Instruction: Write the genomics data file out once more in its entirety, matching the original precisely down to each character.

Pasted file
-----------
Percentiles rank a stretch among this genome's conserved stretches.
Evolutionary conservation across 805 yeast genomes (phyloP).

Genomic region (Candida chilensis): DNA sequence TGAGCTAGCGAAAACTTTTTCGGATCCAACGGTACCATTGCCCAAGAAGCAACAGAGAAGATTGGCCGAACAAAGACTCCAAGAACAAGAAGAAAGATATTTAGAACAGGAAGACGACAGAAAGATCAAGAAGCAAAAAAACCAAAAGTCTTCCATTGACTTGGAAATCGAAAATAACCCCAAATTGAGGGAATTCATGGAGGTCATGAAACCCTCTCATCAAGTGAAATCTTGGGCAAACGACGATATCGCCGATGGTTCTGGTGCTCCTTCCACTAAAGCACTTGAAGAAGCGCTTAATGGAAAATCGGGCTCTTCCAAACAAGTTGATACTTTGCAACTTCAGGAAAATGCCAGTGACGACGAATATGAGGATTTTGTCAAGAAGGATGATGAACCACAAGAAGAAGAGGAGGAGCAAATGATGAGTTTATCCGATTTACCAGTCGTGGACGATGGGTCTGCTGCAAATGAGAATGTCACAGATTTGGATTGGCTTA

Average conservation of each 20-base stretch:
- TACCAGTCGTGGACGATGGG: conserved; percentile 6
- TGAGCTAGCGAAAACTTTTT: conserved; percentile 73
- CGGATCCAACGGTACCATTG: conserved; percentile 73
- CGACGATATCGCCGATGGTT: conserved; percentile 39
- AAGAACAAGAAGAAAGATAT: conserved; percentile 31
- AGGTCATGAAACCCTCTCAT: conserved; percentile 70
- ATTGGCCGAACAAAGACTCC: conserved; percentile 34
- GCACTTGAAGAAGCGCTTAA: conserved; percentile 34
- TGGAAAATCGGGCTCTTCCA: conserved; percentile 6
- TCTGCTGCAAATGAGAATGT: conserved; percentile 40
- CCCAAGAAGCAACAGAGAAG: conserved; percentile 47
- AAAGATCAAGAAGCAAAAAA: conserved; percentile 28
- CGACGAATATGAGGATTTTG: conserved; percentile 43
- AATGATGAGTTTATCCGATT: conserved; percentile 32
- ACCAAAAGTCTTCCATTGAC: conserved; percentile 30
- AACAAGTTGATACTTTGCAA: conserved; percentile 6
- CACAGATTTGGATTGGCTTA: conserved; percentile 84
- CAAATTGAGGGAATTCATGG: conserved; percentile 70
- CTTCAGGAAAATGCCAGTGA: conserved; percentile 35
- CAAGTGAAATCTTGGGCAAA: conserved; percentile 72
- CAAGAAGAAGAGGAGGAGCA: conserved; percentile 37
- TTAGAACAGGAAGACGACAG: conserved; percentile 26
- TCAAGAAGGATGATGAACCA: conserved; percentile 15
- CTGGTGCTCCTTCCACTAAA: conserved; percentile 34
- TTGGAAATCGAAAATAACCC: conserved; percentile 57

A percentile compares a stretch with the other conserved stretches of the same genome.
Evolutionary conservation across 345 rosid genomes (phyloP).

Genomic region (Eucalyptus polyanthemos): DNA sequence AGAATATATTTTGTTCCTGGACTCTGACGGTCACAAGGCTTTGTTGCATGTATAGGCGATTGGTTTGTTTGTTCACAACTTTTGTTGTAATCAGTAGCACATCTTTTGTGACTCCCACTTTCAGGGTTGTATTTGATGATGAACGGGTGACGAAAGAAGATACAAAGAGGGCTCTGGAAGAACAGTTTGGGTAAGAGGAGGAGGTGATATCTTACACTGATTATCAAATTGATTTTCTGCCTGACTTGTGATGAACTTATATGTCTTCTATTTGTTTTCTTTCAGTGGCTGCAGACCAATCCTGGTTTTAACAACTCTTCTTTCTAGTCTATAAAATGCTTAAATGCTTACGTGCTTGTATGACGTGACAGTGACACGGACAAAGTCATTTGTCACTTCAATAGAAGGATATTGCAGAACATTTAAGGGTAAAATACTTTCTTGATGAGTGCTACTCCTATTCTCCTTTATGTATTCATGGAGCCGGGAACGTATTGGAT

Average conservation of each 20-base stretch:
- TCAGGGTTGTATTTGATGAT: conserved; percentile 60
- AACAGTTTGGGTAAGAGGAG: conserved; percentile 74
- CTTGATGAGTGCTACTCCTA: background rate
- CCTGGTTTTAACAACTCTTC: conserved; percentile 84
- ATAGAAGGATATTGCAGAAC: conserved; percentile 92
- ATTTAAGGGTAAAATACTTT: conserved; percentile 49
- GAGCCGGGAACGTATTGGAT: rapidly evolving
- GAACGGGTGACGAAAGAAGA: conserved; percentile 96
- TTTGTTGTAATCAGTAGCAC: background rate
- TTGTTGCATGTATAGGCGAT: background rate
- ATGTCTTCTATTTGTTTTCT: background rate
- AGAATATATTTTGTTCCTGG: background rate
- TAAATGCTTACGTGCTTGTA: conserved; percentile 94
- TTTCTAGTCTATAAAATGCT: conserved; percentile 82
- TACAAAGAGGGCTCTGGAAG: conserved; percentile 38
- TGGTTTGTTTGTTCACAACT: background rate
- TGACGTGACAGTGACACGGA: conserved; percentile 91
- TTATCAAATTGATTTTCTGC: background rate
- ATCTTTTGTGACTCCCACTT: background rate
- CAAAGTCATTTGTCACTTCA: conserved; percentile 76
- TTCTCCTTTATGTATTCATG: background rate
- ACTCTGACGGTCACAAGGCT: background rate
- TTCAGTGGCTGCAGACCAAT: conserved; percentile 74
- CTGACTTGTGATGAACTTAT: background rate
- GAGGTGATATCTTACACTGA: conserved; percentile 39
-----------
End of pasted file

Percentiles rank a stretch among this genome's conserved stretches.
Evolutionary conservation across 805 yeast genomes (phyloP).

Genomic region (Candida chilensis): DNA sequence TGAGCTAGCGAAAACTTTTTCGGATCCAACGGTACCATTGCCCAAGAAGCAACAGAGAAGATTGGCCGAACAAAGACTCCAAGAACAAGAAGAAAGATATTTAGAACAGGAAGACGACAGAAAGATCAAGAAGCAAAAAAACCAAAAGTCTTCCATTGACTTGGAAATCGAAAATAACCCCAAATTGAGGGAATTCATGGAGGTCATGAAACCCTCTCATCAAGTGAAATCTTGGGCAAACGACGATATCGCCGATGGTTCTGGTGCTCCTTCCACTAAAGCACTTGAAGAAGCGCTTAATGGAAAATCGGGCTCTTCCAAACAAGTTGATACTTTGCAACTTCAGGAAAATGCCAGTGACGACGAATATGAGGATTTTGTCAAGAAGGATGATGAACCACAAGAAGAAGAGGAGGAGCAAATGATGAGTTTATCCGATTTACCAGTCGTGGACGATGGGTCTGCTGCAAATGAGAATGTCACAGATTTGGATTGGCTTA

Average conservation of each 20-base stretch:
- TACCAGTCGTGGACGATGGG: conserved; percentile 6
- TGAGCTAGCGAAAACTTTTT: conserved; percentile 73
- CGGATCCAACGGTACCATTG: conserved; percentile 73
- CGACGATATCGCCGATGGTT: conserved; percentile 39
- AAGAACAAGAAGAAAGATAT: conserved; percentile 31
- AGGTCATGAAACCCTCTCAT: conserved; percentile 70
- ATTGGCCGAACAAAGACTCC: conserved; percentile 34
- GCACTTGAAGAAGCGCTTAA: conserved; percentile 34
- TGGAAAATCGGGCTCTTCCA: conserved; percentile 6
- TCTGCTGCAAATGAGAATGT: conserved; percentile 40
- CCCAAGAAGCAACAGAGAAG: conserved; percentile 47
- AAAGATCAAGAAGCAAAAAA: conserved; percentile 28
- CGACGAATATGAGGATTTTG: conserved; percentile 43
- AATGATGAGTTTATCCGATT: conserved; percentile 32
- ACCAAAAGTCTTCCATTGAC: conserved; percentile 30
- AACAAGTTGATACTTTGCAA: conserved; percentile 6
- CACAGATTTGGATTGGCTTA: conserved; percentile 84
- CAAATTGAGGGAATTCATGG: conserved; percentile 70
- CTTCAGGAAAATGCCAGTGA: conserved; percentile 35
- CAAGTGAAATCTTGGGCAAA: conserved; percentile 72
- CAAGAAGAAGAGGAGGAGCA: conserved; percentile 37
- TTAGAACAGGAAGACGACAG: conserved; percentile 26
- TCAAGAAGGATGATGAACCA: conserved; percentile 15
- CTGGTGCTCCTTCCACTAAA: conserved; percentile 34
- TTGGAAATCGAAAATAACCC: conserved; percentile 57

A percentile compares a stretch with the other conserved stretches of the same genome.
Evolutionary conservation across 345 rosid genomes (phyloP).

Genomic region (Eucalyptus polyanthemos): DNA sequence AGAATATATTTTGTTCCTGGACTCTGACGGTCACAAGGCTTTGTTGCATGTATAGGCGATTGGTTTGTTTGTTCACAACTTTTGTTGTAATCAGTAGCACATCTTTTGTGACTCCCACTTTCAGGGTTGTATTTGATGATGAACGGGTGACGAAAGAAGATACAAAGAGGGCTCTGGAAGAACAGTTTGGGTAAGAGGAGGAGGTGATATCTTACACTGATTATCAAATTGATTTTCTGCCTGACTTGTGATGAACTTATATGTCTTCTATTTGTTTTCTTTCAGTGGCTGCAGACCAATCCTGGTTTTAACAACTCTTCTTTCTAGTCTATAAAATGCTTAAATGCTTACGTGCTTGTATGACGTGACAGTGACACGGACAAAGTCATTTGTCACTTCAATAGAAGGATATTGCAGAACATTTAAGGGTAAAATACTTTCTTGATGAGTGCTACTCCTATTCTCCTTTATGTATTCATGGAGCCGGGAACGTATTGGAT

Average conservation of each 20-base stretch:
- TCAGGGTTGTATTTGATGAT: conserved; percentile 60
- AACAGTTTGGGTAAGAGGAG: conserved; percentile 74
- CTTGATGAGTGCTACTCCTA: background rate
- CCTGGTTTTAACAACTCTTC: conserved; percentile 84
- ATAGAAGGATATTGCAGAAC: conserved; percentile 92
- ATTTAAGGGTAAAATACTTT: conserved; percentile 49
- GAGCCGGGAACGTATTGGAT: rapidly evolving
- GAACGGGTGACGAAAGAAGA: conserved; percentile 96
- TTTGTTGTAATCAGTAGCAC: background rate
- TTGTTGCATGTATAGGCGAT: background rate
- ATGTCTTCTATTTGTTTTCT: background rate
- AGAATATATTTTGTTCCTGG: background rate
- TAAATGCTTACGTGCTTGTA: conserved; percentile 94
- TTTCTAGTCTATAAAATGCT: conserved; percentile 82
- TACAAAGAGGGCTCTGGAAG: conserved; percentile 38
- TGGTTTGTTTGTTCACAACT: background rate
- TGACGTGACAGTGACACGGA: conserved; percentile 91
- TTATCAAATTGATTTTCTGC: background rate
- ATCTTTTGTGACTCCCACTT: background rate
- CAAAGTCATTTGTCACTTCA: conserved; percentile 76
- TTCTCCTTTATGTATTCATG: background rate
- ACTCTGACGGTCACAAGGCT: background rate
- TTCAGTGGCTGCAGACCAAT: conserved; percentile 74
- CTGACTTGTGATGAACTTAT: background rate
- GAGGTGATATCTTACACTGA: conserved; percentile 39